Getting deeper into the business of building customized processors for hyper-scale data centers, Intel has cooked up a hybrid chip that bolts a Field-Programmable Gate Array onto its high-end Xeon E5 server chip. The two work coherently and will come in a single package, socket-compatible with regular Xeon chips.
FPGAs are a popular way for customers to test different chip configurations before hard-wiring them into their infrastructure. Intel is offering the hybrid chip as a dynamically configurable destination for off-loading certain workloads from the main CPU.
Diane Bryant, general manager of Intel’s data center group, said the new chips will act as accelerators for applications that can take advantage of the off-loading capabilities. Users will be able to customize the accelerator, however, for their specific workload.
Bryant announced the product at GigaOm Structure in San Francisco Wednesday. The chips are not yet available, and she could not say when exactly they would become available other than suggesting it would be within about a year.
Using FPGA for off-loading provides between 10 and 30 times better performance, Bryant said. “By moving it into the Xeon package we’ll double that performance benefit.”
Intel plans to offer the solution as a way for a customer to test what configurations work and then order Server-on-Chip cards with those specific configurations as a permanent solution.
The second option will be to just deploy the original hybrid chips at scale to gain the ability to constantly reconfigure them as needs change. “You can reprogram for a different algorithm or a different workload on the fly,” Bryant said.
A huge opportunity
Custom chips have become a big business for Intel. Hyper-scale data center operators, such as Facebook, Google or Amazon, want to customize every single piece of their infrastructure stacks (including server chips) for their specific needs, because at their scale even modest performance gains mean many millions of dollars in savings.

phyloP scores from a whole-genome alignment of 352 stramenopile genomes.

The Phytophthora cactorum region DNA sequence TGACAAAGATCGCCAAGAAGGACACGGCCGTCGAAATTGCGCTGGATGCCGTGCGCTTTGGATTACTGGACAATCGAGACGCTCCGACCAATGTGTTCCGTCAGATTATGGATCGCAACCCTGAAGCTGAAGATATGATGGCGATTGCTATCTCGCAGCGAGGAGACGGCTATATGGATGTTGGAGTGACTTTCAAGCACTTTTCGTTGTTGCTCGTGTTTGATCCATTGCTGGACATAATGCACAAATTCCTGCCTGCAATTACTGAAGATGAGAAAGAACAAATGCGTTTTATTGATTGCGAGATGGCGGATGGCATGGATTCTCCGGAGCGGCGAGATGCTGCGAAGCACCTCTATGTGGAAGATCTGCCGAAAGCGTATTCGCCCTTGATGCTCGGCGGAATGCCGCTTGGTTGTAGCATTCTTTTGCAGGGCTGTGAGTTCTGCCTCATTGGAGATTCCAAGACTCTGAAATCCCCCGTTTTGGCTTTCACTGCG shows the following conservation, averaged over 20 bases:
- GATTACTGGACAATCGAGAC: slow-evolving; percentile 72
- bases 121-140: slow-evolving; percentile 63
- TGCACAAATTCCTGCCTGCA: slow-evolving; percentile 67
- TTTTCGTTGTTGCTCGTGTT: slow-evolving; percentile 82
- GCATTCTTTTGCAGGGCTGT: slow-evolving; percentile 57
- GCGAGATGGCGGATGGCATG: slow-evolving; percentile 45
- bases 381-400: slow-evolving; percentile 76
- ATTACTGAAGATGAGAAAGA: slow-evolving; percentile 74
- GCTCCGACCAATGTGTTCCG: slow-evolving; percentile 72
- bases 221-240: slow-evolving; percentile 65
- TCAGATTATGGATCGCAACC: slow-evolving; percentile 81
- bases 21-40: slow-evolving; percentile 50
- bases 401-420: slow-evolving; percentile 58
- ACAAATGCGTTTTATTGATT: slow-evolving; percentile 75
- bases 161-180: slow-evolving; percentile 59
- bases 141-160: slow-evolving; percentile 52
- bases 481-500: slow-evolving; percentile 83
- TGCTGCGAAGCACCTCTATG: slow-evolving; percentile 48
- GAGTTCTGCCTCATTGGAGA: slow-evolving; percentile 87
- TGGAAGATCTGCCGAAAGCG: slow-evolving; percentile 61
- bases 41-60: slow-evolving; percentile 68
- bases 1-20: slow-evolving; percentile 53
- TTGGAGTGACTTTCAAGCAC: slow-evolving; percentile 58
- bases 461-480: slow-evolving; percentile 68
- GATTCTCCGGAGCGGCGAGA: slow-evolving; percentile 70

Last year, Intel said it had delivered 15 custom CPUs to end users, including Facebook and eBay. More than double that amount is in the pipeline this year, Bryant said.
In addition to the Internet giants, Intel considers cloud service providers and telco companies a big market for custom chips.
The chipmaker has been engaged with many of the large-scale cloud service providers since about 2007, when it realized how much they were affected by their data center technology. “This has been a continuous progression of customization,” Bryant said.
“These are highly technical corporations. These folks know exactly what they need to accelerate their workload.”
‘Amply paranoid’ about competition
Intel is not alone in the custom-chip market. It faces competition from AMD and other companies that license processor architecture from ARM Holdings and modify it to optimize for various workload types. The company does not take this competition lightly.
“We have always had competition and we will always have competition,” Bryant said. “We are amply paranoid about competition.”
Because of this paranoia, the company always invests heavily in adding products to its portfolio to make sure every workload runs best on Intel.
Having run Intel’s entire IT operation as CIO in the past, Bryant is very conscious of the fact that customers do not like to have only one vendor for a piece of technology in their data centers. “I’m not naïve to the fact that everyone would like a second source,” she said.